Immigrant-Driving Debate Steers to Pennsylvania

January 10, 2014

Should immigrants living here unlawfully be permitted to drive? Should they be eligible for city-issued photo IDs?

Eight states and the District of Columbia said yes to the driving question with controversial laws passed last year.

At least nine municipalities nationwide, including Trenton, have since 2007 adopted "muni-ID" programs on the premise that many of their residents - including undocumented immigrants, the homeless, and the indigent - lack the credentials needed to lead normal lives.

As 2014 begins, debate on these volatile issues is percolating in Philadelphia and Harrisburg.

"Imagine not having a valid form of ID, and the way you need it" to cash checks, rent apartments, and get utilities, said Desi Burnette of Fight for Drivers Licenses, a campaign to grant licenses to undocumented immigrants in Pennsylvania.

The campaign supports legislation to allow undocumented immigrants to apply for licenses using individual taxpayer identification numbers (ITINs) in place of Social Security numbers.

Supporters say such programs promote public safety by encouraging all residents to pay taxes, maintain car insurance, open bank accounts, and feel more secure when reporting crimes to police and they are asked for ID.

"It is a huge step forward," said Nicole Kligerman, a community organizer with New Sanctuary Movement of Philadelphia, which opposes deportations. "It acknowledges the contributions [undocumented immigrants] are already making. It allows people living off the grid, so to speak, to participate more fully."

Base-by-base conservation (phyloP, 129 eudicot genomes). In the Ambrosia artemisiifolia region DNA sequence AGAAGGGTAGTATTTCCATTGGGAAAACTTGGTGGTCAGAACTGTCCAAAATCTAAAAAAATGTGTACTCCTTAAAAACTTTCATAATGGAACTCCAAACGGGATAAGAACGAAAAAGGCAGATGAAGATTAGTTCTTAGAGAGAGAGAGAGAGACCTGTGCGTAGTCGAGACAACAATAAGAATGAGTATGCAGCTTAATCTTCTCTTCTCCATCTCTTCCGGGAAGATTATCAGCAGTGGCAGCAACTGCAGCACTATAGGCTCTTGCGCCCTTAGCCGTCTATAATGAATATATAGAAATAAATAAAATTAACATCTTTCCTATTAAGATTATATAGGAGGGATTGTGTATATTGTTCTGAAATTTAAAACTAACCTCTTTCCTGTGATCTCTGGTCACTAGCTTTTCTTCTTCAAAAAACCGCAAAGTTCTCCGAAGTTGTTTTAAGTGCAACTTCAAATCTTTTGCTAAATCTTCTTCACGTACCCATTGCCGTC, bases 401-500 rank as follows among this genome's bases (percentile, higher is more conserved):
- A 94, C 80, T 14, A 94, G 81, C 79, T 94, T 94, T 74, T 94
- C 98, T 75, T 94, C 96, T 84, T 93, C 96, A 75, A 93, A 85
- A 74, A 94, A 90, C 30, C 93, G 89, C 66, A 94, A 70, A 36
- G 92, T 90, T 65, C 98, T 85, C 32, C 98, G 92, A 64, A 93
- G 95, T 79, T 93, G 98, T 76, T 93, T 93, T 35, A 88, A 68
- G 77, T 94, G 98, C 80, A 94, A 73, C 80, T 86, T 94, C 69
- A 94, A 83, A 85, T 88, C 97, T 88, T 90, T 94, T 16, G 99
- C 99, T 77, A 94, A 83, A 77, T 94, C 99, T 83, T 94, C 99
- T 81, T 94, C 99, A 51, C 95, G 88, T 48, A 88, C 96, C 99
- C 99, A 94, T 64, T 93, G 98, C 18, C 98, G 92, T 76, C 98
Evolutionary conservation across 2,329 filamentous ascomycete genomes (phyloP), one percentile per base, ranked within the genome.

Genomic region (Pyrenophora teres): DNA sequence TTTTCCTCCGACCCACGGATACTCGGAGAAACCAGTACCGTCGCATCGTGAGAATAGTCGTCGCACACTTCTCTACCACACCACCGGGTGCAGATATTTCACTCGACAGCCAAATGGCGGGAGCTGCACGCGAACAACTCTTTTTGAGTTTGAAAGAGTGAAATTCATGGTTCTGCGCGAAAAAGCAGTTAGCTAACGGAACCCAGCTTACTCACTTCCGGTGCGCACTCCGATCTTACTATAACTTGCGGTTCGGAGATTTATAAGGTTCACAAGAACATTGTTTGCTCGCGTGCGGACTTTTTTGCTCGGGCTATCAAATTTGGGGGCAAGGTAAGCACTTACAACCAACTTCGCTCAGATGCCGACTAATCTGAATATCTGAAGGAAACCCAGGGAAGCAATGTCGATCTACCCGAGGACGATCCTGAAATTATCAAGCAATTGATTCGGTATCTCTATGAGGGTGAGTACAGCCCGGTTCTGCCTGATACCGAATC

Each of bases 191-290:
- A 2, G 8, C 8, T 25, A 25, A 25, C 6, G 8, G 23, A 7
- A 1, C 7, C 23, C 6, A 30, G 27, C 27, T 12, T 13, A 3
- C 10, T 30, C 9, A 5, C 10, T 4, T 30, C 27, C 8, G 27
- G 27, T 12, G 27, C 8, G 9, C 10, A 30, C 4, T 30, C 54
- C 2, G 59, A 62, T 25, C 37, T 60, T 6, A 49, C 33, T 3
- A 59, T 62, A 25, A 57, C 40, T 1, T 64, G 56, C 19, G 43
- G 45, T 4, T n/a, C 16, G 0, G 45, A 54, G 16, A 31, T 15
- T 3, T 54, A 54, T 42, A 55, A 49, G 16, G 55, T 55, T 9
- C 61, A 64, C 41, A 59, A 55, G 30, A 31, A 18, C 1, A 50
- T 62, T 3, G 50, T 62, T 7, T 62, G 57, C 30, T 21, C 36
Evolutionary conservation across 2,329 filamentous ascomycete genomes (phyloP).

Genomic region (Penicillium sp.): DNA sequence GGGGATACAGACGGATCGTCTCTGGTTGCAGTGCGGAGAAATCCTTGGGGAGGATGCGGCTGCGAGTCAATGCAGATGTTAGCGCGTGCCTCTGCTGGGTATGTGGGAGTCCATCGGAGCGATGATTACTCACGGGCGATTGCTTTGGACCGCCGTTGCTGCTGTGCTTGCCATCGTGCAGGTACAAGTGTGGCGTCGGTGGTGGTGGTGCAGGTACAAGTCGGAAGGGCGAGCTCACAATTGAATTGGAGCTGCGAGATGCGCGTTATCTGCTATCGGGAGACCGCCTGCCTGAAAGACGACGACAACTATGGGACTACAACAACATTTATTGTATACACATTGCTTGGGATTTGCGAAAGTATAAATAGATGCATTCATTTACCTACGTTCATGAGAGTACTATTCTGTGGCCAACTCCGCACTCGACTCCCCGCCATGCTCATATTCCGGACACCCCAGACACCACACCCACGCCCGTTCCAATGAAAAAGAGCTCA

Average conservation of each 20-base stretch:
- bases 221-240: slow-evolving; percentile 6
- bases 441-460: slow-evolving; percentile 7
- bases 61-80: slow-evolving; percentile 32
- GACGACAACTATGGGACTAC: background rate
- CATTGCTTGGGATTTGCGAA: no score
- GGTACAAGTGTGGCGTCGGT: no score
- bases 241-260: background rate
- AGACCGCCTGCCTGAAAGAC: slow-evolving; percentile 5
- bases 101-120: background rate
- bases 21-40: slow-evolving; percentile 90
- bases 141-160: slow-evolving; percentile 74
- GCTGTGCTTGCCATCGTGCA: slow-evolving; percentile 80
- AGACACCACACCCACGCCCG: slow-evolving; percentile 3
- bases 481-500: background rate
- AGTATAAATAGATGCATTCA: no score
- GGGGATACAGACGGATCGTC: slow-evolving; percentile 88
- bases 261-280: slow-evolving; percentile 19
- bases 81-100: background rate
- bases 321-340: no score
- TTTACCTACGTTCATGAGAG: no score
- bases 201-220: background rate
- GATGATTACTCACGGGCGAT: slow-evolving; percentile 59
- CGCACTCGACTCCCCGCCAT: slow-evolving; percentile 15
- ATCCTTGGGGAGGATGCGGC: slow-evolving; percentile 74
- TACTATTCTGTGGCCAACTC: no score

"All of us in Pennsylvania who are undocumented need driver's licenses to get to and from work," said Maria Juarez Garcia, 37, who came to Philadelphia from Mexico nine years ago.

Locally issued IDs and driver's licenses do not confer permission to be in the United States. They do, supporters say, give marginalized people the photo card they need to enter their child's school, or to pass through a security desk when visiting a friend in the hospital.

Opponents say such proposals weave undocumented immigrants into the fabric of the community when they should be weeded out. Licenses, even if marked "driving only, not for use as ID," might be abused, they say.

Some critics say also they are a stealth path to legal status for undocumented immigrants.

View Full Story From The Philadelphia Inquirer